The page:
This is a fascinating report that just published in the reputed journal Science. I read this at the Green Car Congress. I am, frankly, quite surprised by this very high value to total lifetime CO2 burden from biofuels. I am aware of studies arguing that the direct production of ethanol from crops such as corn has a potentially net negative energy balance, but this large negative impact of global biofuels production is really a big worry. I look forward to follow up studies.
Researchers at the University of Leeds (UK) and the World Land Trust have concluded that up to nine times as much carbon dioxide could be emitted using biofuels compared to conventional gasoline and diesel because biofuel crops are typically grown on land which is burnt and reclaimed from tropical forests.
In a report in the journal Science, the authors conclude that protecting and restoring natural forests and grasslands is a much better way to reduce carbon dioxide emissions.
This study shows that if your primary concern is reducing carbon dioxide emissions, growing biofuels is not the best way to do it. In fact it can have a perverse impact elsewhere in the world. The amount of carbon that is released when you clear forests to make way for the biofuel crop is much more than the amount you get back from growing biofuels over a 30-year period. You can’t convert your car to run on biofuel and keep on driving and think that everything will be OK. You are turning a blind eye to what’s happening around the world and that in fact, you could be making things much worse.
—co-author Dominick Spracklen of the School of Earth and the Environment at the University of Leeds
The study compared the amount of carbon dioxide emissions that would be saved from entering the atmosphere by growing biofuels with the amount saved from slowing deforestation and restoring forests over a 30-year period.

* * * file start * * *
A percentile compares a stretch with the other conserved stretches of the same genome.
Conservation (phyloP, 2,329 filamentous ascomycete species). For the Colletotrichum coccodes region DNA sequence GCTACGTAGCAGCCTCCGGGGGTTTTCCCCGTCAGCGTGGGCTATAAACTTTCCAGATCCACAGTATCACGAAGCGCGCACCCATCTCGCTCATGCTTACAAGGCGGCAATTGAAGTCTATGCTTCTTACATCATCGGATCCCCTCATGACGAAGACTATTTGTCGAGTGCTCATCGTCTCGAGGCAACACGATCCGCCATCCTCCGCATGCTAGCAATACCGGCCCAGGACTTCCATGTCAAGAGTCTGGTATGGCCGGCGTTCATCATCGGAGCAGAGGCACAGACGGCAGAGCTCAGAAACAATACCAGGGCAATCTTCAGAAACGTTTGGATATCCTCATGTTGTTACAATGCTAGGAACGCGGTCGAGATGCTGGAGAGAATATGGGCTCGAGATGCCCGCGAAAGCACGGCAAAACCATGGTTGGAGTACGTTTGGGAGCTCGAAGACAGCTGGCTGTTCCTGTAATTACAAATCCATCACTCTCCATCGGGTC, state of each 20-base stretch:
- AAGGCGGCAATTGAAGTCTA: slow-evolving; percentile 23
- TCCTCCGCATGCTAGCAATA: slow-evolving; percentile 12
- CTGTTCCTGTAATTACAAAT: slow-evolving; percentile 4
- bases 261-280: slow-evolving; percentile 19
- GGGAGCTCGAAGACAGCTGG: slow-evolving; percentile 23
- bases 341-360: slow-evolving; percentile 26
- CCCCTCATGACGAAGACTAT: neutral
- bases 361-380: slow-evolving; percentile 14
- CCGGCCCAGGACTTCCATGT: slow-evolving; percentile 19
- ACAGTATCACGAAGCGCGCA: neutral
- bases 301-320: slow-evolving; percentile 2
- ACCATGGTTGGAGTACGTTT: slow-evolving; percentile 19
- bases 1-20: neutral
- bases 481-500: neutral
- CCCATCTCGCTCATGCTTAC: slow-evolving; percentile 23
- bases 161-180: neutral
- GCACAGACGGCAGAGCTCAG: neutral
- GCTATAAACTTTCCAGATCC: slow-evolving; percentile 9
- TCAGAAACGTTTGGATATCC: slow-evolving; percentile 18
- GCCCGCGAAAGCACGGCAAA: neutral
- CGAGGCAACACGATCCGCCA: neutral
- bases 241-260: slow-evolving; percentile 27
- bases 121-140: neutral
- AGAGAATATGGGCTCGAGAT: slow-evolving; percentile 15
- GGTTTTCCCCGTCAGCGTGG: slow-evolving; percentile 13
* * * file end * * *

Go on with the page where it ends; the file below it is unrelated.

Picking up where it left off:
The study also found that converting large areas of land back to forest provides other environmental benefits such as preventing desertification and regional climate regulation. The conversion of large areas of land to make biofuels will place further strains on the environment, the study concluded.
European Union member states have pledged to replace 10% of transport fuel with biofuel from crops by 2020 in an effort to reduce reliance on imported oil and reduce carbon dioxide emissions. Meeting the EU target would require an area larger than one third of all the agricultural land in Europe to be used for growing biofuel crops, assuming no imports.
Over a quarter of CO2 production globally comes from transport and moving to carbon-free transport fuels presents some of the most difficult technical problems. While there are solutions like hydrogen in the offing, it will probably be 30 years or more, before the bulk of transport fuel could be replaced. Liquid biofuels offer a superficially attractive option because they can be used by existing cars and lorries and use the existing fuel distribution system. Powerful agricultural lobbies have seized on this as a substantial growth opportunity and governments see it as way of reducing dependence on oil imports or as a large export opportunity. In Europe, biofuels are seen as a way of meeting the EU “renewables” obligation. We believe that the current rush into biofuel production is misguided—it is a risky and ineffective strategy for reducing CO2 levels and it is destroying natural habitats rich in biodiversity.
—co-author Renton Righelato, on World Land Trust’s biofuels policy
- Renton Righelato and Dominick V. Spracklen; “Carbon Mitigation by Biofuels or by Saving and Restoring Forests?”; Science 17 August 2007: Vol. 317. no. 5840, p. 902 DOI: 10.1126/science.1141361